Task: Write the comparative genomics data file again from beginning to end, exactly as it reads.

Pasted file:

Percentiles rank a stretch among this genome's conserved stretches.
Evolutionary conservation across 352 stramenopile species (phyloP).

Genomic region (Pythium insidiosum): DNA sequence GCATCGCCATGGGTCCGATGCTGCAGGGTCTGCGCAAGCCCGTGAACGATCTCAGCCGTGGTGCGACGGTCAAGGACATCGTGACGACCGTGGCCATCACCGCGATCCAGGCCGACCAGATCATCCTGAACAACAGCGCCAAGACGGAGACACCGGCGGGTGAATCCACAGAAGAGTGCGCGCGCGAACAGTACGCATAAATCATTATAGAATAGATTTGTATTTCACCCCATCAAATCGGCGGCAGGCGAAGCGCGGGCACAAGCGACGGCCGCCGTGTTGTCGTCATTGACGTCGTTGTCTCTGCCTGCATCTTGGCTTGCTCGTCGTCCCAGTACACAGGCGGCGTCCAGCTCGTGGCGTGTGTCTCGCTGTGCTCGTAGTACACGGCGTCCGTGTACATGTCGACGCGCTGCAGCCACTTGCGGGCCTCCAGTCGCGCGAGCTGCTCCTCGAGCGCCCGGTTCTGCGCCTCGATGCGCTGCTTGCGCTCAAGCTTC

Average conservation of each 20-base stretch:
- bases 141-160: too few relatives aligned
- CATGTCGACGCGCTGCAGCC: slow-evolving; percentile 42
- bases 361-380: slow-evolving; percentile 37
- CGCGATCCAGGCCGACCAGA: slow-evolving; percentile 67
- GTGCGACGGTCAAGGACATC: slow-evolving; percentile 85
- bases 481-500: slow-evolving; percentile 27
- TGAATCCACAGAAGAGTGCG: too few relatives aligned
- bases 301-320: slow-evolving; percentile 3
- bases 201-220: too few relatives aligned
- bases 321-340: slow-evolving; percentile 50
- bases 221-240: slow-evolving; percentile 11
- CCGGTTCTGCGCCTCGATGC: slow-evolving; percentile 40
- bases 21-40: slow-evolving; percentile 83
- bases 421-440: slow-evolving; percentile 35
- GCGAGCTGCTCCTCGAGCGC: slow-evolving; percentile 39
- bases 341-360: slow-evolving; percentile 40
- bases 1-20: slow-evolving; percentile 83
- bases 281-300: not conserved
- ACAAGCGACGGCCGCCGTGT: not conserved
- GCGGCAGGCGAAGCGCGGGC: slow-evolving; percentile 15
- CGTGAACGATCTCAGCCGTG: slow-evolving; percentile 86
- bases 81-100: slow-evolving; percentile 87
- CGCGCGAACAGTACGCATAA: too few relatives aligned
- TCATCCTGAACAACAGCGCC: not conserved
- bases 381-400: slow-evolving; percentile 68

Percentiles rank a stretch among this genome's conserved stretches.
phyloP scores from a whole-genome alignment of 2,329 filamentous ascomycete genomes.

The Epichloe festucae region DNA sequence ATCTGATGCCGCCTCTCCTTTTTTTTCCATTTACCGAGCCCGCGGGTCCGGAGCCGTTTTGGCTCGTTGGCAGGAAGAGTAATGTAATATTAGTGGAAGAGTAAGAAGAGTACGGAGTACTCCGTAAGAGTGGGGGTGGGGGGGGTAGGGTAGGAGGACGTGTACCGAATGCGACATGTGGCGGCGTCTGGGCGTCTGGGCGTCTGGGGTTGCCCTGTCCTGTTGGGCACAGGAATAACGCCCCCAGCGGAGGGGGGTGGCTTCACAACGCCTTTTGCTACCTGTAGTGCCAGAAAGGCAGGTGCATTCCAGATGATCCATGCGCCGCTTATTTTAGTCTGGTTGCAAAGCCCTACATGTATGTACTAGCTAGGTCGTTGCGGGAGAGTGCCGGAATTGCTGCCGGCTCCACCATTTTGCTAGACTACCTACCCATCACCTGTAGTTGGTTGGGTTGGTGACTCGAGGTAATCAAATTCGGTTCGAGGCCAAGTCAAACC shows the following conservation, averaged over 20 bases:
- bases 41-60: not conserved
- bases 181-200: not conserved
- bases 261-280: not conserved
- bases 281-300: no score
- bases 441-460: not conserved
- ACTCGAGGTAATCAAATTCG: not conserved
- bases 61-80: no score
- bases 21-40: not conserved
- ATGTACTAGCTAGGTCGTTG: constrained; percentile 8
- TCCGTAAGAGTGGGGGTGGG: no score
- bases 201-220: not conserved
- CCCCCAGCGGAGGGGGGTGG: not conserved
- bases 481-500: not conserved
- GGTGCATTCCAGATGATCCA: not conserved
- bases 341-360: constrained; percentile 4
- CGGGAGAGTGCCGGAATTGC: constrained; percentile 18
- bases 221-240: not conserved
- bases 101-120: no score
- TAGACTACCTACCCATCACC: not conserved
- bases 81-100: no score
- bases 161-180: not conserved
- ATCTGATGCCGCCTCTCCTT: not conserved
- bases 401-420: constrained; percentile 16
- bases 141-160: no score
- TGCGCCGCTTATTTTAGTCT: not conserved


Percentiles rank a stretch among this genome's conserved stretches.
Evolutionary conservation across 352 stramenopile species (phyloP).

Genomic region (Pythium insidiosum): DNA sequence GCATCGCCATGGGTCCGATGCTGCAGGGTCTGCGCAAGCCCGTGAACGATCTCAGCCGTGGTGCGACGGTCAAGGACATCGTGACGACCGTGGCCATCACCGCGATCCAGGCCGACCAGATCATCCTGAACAACAGCGCCAAGACGGAGACACCGGCGGGTGAATCCACAGAAGAGTGCGCGCGCGAACAGTACGCATAAATCATTATAGAATAGATTTGTATTTCACCCCATCAAATCGGCGGCAGGCGAAGCGCGGGCACAAGCGACGGCCGCCGTGTTGTCGTCATTGACGTCGTTGTCTCTGCCTGCATCTTGGCTTGCTCGTCGTCCCAGTACACAGGCGGCGTCCAGCTCGTGGCGTGTGTCTCGCTGTGCTCGTAGTACACGGCGTCCGTGTACATGTCGACGCGCTGCAGCCACTTGCGGGCCTCCAGTCGCGCGAGCTGCTCCTCGAGCGCCCGGTTCTGCGCCTCGATGCGCTGCTTGCGCTCAAGCTTC

Average conservation of each 20-base stretch:
- bases 141-160: too few relatives aligned
- CATGTCGACGCGCTGCAGCC: slow-evolving; percentile 42
- bases 361-380: slow-evolving; percentile 37
- CGCGATCCAGGCCGACCAGA: slow-evolving; percentile 67
- GTGCGACGGTCAAGGACATC: slow-evolving; percentile 85
- bases 481-500: slow-evolving; percentile 27
- TGAATCCACAGAAGAGTGCG: too few relatives aligned
- bases 301-320: slow-evolving; percentile 3
- bases 201-220: too few relatives aligned
- bases 321-340: slow-evolving; percentile 50
- bases 221-240: slow-evolving; percentile 11
- CCGGTTCTGCGCCTCGATGC: slow-evolving; percentile 40
- bases 21-40: slow-evolving; percentile 83
- bases 421-440: slow-evolving; percentile 35
- GCGAGCTGCTCCTCGAGCGC: slow-evolving; percentile 39
- bases 341-360: slow-evolving; percentile 40
- bases 1-20: slow-evolving; percentile 83
- bases 281-300: not conserved
- ACAAGCGACGGCCGCCGTGT: not conserved
- GCGGCAGGCGAAGCGCGGGC: slow-evolving; percentile 15
- CGTGAACGATCTCAGCCGTG: slow-evolving; percentile 86
- bases 81-100: slow-evolving; percentile 87
- CGCGCGAACAGTACGCATAA: too few relatives aligned
- TCATCCTGAACAACAGCGCC: not conserved
- bases 381-400: slow-evolving; percentile 68

Percentiles rank a stretch among this genome's conserved stretches.
phyloP scores from a whole-genome alignment of 2,329 filamentous ascomycete genomes.

The Epichloe festucae region DNA sequence ATCTGATGCCGCCTCTCCTTTTTTTTCCATTTACCGAGCCCGCGGGTCCGGAGCCGTTTTGGCTCGTTGGCAGGAAGAGTAATGTAATATTAGTGGAAGAGTAAGAAGAGTACGGAGTACTCCGTAAGAGTGGGGGTGGGGGGGGTAGGGTAGGAGGACGTGTACCGAATGCGACATGTGGCGGCGTCTGGGCGTCTGGGCGTCTGGGGTTGCCCTGTCCTGTTGGGCACAGGAATAACGCCCCCAGCGGAGGGGGGTGGCTTCACAACGCCTTTTGCTACCTGTAGTGCCAGAAAGGCAGGTGCATTCCAGATGATCCATGCGCCGCTTATTTTAGTCTGGTTGCAAAGCCCTACATGTATGTACTAGCTAGGTCGTTGCGGGAGAGTGCCGGAATTGCTGCCGGCTCCACCATTTTGCTAGACTACCTACCCATCACCTGTAGTTGGTTGGGTTGGTGACTCGAGGTAATCAAATTCGGTTCGAGGCCAAGTCAAACC shows the following conservation, averaged over 20 bases:
- bases 41-60: not conserved
- bases 181-200: not conserved
- bases 261-280: not conserved
- bases 281-300: no score
- bases 441-460: not conserved
- ACTCGAGGTAATCAAATTCG: not conserved
- bases 61-80: no score
- bases 21-40: not conserved
- ATGTACTAGCTAGGTCGTTG: constrained; percentile 8
- TCCGTAAGAGTGGGGGTGGG: no score
- bases 201-220: not conserved
- CCCCCAGCGGAGGGGGGTGG: not conserved
- bases 481-500: not conserved
- GGTGCATTCCAGATGATCCA: not conserved
- bases 341-360: constrained; percentile 4
- CGGGAGAGTGCCGGAATTGC: constrained; percentile 18
- bases 221-240: not conserved
- bases 101-120: no score
- TAGACTACCTACCCATCACC: not conserved
- bases 81-100: no score
- bases 161-180: not conserved
- ATCTGATGCCGCCTCTCCTT: not conserved
- bases 401-420: constrained; percentile 16
- bases 141-160: no score
- TGCGCCGCTTATTTTAGTCT: not conserved